Skip to content


BMC Infectious Diseases

Open Access
Open Peer Review

This article has Open Peer Review reports available.

How does Open Peer Review work?

Traditional and HIV-specific risk factors for cardiovascular morbidity and mortality among HIV-infected adults in Brazil: a retrospective cohort study

  • Chanelle M. Diaz1, 2,
  • Eddy R. Segura1,
  • Paula M. Luz3,
  • Jesse L. Clark1,
  • Sayonara R. Ribeiro3,
  • Raquel De Boni3,
  • Leonardo Eksterman3,
  • Rodrigo Moreira3,
  • Judith S. Currier1,
  • Valdiléa G. Veloso3,
  • Beatriz Grinsztejn3 and
  • Jordan E. Lake1Email author
BMC Infectious DiseasesBMC series – open, inclusive and trusted201616:376

Received: 10 March 2016

Accepted: 26 July 2016

Published: 8 August 2016



Antiretroviral therapy (ART) agents potentially associated with adverse metabolic profiles are commonly used in low- and middle-income countries. We assessed risk factors for cardiovascular disease (CVD)-related morbidity and mortality in a cohort of HIV-infected, ART-treated adults in Rio de Janeiro, Brazil.


Hospital records and mortality data between 2000–2010 were examined for incident CVD-related ICD-10 and Coding of Death in HIV diagnoses among adults ≥18 years old on ART, enrolled in an observational cohort. Poisson regression models assessed associations between demographic and clinical characteristics and ART agent or class on CVD event risk.


Of 2960 eligible persons, 109 had a CVD event (89 hospitalizations, 20 deaths). Participants were 65 % male, 54 % white, and had median age of 37 and 4.6 years on ART. The median nadir CD4+ T lymphocyte count was 149 cells/mm3. The virologic suppression rate at the end of study follow-up was 60 %. In multivariable models, detectable HIV-1 RNA prior to the event, prior CVD, less time on ART, age ≥40 at study baseline, nadir CD4+ T lymphocyte count ≤50 cells/mm3, non-white race, male gender, and a history of hypertension were significantly associated with CVD event incidence (p < 0.05), in order of decreasing strength. In multivariate models, cumulative use of tenofovir, zidovudine, efavirenz and ritonavir-boosted atazanavir, darunavir and/or lopinavir were associated with decreased CVD event risk. Recent tenofovir and boosted atazanavir use were associated with decreased risk, while recent stavudine, nevirapine and unboosted nelfinavir and/or indinavir use were associated with increased CVD event risk.


Virologic suppression and preservation of CD4+ T-lymphocyte counts were as important as traditional CVD risk factor burden in determining incident CVD event risk, emphasizing the overall benefit of ART on CVD risk and the need for metabolically-neutral first- and second-line ART in resource-limited settings.


HIVAIDSCardiovascular diseaseAntiretroviral therapyBrazil


With successful antiretroviral therapy (ART), HIV infection has been transformed into a chronic disease [1]. Worldwide and in Brazil, AIDS-related morbidity and mortality has declined, whereas the burden of non-communicable diseases, such as cardiovascular disease (CVD), has increased [26]. Specifically, CVD risk is up to two-fold higher among HIV-infected persons compared with HIV-uninfected individuals, even after adjusting for traditional CVD risk factors [79]. And, while higher frequencies of traditional CVD risk factors have been reported in HIV-infected persons, the impact of HIV on CVD is most prominent in traditionally low-risk demographic groups [1013], suggesting CVD risk in treated HIV infection may also be mediated by non-traditional factors.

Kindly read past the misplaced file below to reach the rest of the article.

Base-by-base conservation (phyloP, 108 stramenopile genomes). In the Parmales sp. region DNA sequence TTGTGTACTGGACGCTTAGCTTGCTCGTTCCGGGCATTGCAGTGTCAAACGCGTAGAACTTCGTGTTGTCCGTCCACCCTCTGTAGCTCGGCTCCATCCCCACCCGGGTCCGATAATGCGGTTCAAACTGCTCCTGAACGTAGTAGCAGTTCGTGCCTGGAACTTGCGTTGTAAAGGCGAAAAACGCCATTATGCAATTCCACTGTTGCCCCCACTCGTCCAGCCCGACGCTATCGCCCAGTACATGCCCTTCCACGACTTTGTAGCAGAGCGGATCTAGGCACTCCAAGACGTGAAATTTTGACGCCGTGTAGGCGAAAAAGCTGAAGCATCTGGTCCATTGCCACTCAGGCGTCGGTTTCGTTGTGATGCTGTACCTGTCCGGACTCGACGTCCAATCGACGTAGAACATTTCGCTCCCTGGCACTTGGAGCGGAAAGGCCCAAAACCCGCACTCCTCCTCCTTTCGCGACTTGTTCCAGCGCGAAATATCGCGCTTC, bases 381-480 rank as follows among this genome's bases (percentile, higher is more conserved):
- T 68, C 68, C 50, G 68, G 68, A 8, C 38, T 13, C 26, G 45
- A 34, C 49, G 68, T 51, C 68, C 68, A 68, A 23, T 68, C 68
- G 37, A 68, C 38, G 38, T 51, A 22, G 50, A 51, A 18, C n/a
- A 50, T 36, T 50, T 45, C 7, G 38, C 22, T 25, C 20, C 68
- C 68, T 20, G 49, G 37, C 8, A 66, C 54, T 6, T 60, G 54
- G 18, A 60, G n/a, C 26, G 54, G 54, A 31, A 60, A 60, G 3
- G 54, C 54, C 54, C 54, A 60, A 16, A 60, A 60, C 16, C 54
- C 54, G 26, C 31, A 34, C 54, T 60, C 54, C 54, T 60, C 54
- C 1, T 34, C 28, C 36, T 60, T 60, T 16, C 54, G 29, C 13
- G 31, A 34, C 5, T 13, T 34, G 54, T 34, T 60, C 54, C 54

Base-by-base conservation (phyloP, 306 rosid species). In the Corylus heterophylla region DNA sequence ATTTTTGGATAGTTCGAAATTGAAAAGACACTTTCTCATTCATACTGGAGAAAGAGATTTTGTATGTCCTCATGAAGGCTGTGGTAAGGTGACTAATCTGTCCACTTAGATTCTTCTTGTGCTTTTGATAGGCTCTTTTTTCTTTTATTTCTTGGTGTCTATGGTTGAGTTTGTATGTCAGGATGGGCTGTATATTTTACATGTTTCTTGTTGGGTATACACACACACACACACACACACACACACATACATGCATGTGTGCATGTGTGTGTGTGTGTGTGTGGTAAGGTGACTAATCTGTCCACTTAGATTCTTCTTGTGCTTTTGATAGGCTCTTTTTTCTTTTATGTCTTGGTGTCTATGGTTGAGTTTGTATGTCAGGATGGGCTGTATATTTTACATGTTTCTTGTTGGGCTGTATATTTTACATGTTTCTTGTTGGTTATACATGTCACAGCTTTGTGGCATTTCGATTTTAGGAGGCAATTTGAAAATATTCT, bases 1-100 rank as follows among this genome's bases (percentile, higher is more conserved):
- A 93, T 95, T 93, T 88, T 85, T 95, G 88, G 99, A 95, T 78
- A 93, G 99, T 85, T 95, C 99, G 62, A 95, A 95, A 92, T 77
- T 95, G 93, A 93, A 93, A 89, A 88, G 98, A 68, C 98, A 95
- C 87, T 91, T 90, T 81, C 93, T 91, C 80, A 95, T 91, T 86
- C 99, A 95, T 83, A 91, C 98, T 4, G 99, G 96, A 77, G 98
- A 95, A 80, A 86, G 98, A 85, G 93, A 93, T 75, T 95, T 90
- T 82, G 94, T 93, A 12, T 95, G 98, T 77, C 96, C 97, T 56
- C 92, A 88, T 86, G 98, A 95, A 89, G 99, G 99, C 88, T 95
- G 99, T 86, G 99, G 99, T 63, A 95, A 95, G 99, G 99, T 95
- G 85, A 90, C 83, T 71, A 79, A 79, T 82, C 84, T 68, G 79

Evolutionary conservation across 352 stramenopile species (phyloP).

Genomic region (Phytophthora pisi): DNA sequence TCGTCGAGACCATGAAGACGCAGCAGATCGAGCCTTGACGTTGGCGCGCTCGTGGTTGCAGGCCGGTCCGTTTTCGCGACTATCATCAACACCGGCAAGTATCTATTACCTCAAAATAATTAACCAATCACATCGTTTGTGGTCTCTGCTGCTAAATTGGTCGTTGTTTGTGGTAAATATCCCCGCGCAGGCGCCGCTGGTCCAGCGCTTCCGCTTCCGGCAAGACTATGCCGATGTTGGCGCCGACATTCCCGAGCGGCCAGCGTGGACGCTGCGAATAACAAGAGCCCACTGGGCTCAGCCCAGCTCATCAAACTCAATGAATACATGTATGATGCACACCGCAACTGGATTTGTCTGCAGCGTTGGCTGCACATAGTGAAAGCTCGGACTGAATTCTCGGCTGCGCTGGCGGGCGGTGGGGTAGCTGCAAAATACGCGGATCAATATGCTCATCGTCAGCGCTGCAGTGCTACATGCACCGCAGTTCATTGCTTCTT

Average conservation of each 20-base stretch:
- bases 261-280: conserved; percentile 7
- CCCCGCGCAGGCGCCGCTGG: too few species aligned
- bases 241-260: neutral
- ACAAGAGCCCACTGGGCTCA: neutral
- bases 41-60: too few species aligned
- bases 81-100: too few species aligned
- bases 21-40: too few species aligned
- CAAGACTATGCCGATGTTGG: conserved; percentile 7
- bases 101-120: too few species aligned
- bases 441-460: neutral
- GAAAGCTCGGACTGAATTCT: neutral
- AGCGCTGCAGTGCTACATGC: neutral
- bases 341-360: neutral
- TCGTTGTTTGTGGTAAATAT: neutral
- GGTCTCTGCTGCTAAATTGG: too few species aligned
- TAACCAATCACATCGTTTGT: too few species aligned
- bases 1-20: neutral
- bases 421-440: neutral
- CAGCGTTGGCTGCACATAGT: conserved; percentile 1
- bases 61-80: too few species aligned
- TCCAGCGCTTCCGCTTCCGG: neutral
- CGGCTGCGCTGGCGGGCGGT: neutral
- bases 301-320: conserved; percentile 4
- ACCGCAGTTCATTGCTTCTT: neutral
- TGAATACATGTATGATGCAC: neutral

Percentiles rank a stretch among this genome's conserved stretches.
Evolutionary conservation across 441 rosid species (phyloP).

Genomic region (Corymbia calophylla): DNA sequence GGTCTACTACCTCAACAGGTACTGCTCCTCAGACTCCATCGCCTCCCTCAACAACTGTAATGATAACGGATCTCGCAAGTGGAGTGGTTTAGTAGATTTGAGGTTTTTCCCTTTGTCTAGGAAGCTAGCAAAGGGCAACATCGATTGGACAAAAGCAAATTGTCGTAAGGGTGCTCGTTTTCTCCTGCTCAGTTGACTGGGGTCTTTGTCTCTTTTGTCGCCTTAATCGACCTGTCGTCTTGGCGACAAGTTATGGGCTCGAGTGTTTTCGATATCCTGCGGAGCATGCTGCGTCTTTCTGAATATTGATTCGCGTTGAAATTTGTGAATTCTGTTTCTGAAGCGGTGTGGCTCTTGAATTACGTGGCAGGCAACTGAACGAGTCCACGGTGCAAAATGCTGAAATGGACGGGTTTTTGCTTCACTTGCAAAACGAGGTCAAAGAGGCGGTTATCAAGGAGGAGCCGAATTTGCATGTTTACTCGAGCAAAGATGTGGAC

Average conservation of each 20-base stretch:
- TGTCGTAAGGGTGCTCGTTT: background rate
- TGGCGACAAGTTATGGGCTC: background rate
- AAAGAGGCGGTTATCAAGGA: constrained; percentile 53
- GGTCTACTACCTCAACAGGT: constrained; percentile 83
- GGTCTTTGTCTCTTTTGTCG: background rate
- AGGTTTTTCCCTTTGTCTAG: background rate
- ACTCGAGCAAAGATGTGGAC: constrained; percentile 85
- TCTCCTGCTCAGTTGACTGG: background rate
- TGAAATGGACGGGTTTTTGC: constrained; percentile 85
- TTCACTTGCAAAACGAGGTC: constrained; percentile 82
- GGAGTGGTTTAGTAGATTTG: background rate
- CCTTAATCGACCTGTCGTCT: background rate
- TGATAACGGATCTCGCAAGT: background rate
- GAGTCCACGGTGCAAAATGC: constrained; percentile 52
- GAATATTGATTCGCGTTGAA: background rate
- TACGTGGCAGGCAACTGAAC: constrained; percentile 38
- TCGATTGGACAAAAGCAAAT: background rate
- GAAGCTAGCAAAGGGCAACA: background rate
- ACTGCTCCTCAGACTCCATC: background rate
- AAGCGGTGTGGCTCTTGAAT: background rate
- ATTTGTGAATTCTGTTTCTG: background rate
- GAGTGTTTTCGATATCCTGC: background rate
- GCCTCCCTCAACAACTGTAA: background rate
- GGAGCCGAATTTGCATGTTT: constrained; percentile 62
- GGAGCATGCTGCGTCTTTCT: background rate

In Brazil, CVD incidence has risen more rapidly among HIV-infected persons than the general population [14], and hospitalization costs for myocardial infarctions have surpassed those for AIDS-related illnesses [15]. However, the dual burden of CVD and HIV in low- and middle-income countries is understudied [16, 17]. Discerning modifiable CVD risk factors in treated HIV infection may help prevent and treat CVD, reducing disease burden and health system costs while improving quality of life.

While ART is critical to successful control of HIV infection, several observational studies have reported associations between specific antiretroviral agents and increased CVD risk [1824]. Data are conflicting, however, and the evidence is predominantly derived from U.S. and European cohorts, whose relevance to low- and middle-income countries that routinely use ART with poorer metabolic profiles remains unclear. Understanding whether commonly used ART regimens may be contributing to CVD risk is a critical component of long-term HIV management that may both inform global ART guidelines and improve clinical practice in resource-limited settings. This analysis aims to define traditional and HIV-specific risk factors for CVD in a large cohort of HIV-infected adults on ART in Rio de Janeiro, Brazil, including whether specific antiretroviral agents and classes confer additional risk of CVD morbidity and mortality.


Study setting and population

The Instituto Nacional de Infectologia Evandro Chagas (INI) of Fundação Oswaldo Cruz (FIOCRUZ) in Rio de Janeiro, Brazil is a national public referral center for HIV/AIDS care. Since 1998, INI has maintained an observational, longitudinal, open cohort of adults receiving HIV primary care at their clinic. Complete cohort procedures have previously been described [25]. Trained abstractors update the clinical database biannually using outpatient and inpatient medical records, laboratory results, and ART usage data. This analysis included all HIV-infected persons ≥18 years of age with ART exposure (and without a history of Chagas disease) who were followed in the INI cohort between January 1, 2000 and December 31, 2010 (Fig. 1).
Fig. 1

Study Participant Flowchart